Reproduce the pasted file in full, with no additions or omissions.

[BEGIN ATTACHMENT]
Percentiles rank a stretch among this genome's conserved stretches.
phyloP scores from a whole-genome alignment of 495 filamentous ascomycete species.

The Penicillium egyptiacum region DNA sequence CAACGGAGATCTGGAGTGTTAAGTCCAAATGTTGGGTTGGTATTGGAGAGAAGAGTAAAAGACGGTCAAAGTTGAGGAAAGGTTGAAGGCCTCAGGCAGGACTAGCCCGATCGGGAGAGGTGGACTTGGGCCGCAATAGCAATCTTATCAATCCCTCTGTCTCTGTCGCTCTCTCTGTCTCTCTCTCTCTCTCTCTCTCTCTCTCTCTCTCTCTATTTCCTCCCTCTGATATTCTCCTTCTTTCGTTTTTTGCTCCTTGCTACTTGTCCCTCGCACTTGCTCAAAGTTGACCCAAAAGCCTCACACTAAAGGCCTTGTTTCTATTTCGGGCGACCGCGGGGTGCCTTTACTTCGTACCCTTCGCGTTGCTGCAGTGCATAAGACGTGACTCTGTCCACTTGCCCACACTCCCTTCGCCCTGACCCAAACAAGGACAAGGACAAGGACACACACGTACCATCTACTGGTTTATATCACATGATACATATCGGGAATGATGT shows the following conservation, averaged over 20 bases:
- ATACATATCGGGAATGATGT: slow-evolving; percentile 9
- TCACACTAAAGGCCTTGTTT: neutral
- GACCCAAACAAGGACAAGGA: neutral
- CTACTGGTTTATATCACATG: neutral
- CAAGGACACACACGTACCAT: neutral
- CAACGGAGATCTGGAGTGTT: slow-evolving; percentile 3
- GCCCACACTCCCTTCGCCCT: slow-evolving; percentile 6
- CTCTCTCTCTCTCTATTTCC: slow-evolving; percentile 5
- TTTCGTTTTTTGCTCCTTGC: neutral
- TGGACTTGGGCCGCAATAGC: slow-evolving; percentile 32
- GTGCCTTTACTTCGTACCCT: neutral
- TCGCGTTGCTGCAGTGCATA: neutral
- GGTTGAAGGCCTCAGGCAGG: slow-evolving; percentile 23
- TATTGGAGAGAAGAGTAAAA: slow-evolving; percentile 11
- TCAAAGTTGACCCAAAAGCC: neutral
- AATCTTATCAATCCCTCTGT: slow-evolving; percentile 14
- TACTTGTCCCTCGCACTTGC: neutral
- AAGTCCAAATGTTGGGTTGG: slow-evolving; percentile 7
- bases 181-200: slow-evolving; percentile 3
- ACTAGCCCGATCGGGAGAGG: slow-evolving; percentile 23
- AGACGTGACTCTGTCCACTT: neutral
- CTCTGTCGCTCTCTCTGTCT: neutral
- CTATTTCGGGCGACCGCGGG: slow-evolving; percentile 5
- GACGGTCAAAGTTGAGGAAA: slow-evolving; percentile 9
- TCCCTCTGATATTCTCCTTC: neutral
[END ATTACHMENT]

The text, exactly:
Percentiles rank a stretch among this genome's conserved stretches.
phyloP scores from a whole-genome alignment of 495 filamentous ascomycete species.

The Penicillium egyptiacum region DNA sequence CAACGGAGATCTGGAGTGTTAAGTCCAAATGTTGGGTTGGTATTGGAGAGAAGAGTAAAAGACGGTCAAAGTTGAGGAAAGGTTGAAGGCCTCAGGCAGGACTAGCCCGATCGGGAGAGGTGGACTTGGGCCGCAATAGCAATCTTATCAATCCCTCTGTCTCTGTCGCTCTCTCTGTCTCTCTCTCTCTCTCTCTCTCTCTCTCTCTCTCTCTATTTCCTCCCTCTGATATTCTCCTTCTTTCGTTTTTTGCTCCTTGCTACTTGTCCCTCGCACTTGCTCAAAGTTGACCCAAAAGCCTCACACTAAAGGCCTTGTTTCTATTTCGGGCGACCGCGGGGTGCCTTTACTTCGTACCCTTCGCGTTGCTGCAGTGCATAAGACGTGACTCTGTCCACTTGCCCACACTCCCTTCGCCCTGACCCAAACAAGGACAAGGACAAGGACACACACGTACCATCTACTGGTTTATATCACATGATACATATCGGGAATGATGT shows the following conservation, averaged over 20 bases:
- ATACATATCGGGAATGATGT: slow-evolving; percentile 9
- TCACACTAAAGGCCTTGTTT: neutral
- GACCCAAACAAGGACAAGGA: neutral
- CTACTGGTTTATATCACATG: neutral
- CAAGGACACACACGTACCAT: neutral
- CAACGGAGATCTGGAGTGTT: slow-evolving; percentile 3
- GCCCACACTCCCTTCGCCCT: slow-evolving; percentile 6
- CTCTCTCTCTCTCTATTTCC: slow-evolving; percentile 5
- TTTCGTTTTTTGCTCCTTGC: neutral
- TGGACTTGGGCCGCAATAGC: slow-evolving; percentile 32
- GTGCCTTTACTTCGTACCCT: neutral
- TCGCGTTGCTGCAGTGCATA: neutral
- GGTTGAAGGCCTCAGGCAGG: slow-evolving; percentile 23
- TATTGGAGAGAAGAGTAAAA: slow-evolving; percentile 11
- TCAAAGTTGACCCAAAAGCC: neutral
- AATCTTATCAATCCCTCTGT: slow-evolving; percentile 14
- TACTTGTCCCTCGCACTTGC: neutral
- AAGTCCAAATGTTGGGTTGG: slow-evolving; percentile 7
- bases 181-200: slow-evolving; percentile 3
- ACTAGCCCGATCGGGAGAGG: slow-evolving; percentile 23
- AGACGTGACTCTGTCCACTT: neutral
- CTCTGTCGCTCTCTCTGTCT: neutral
- CTATTTCGGGCGACCGCGGG: slow-evolving; percentile 5
- GACGGTCAAAGTTGAGGAAA: slow-evolving; percentile 9
- TCCCTCTGATATTCTCCTTC: neutral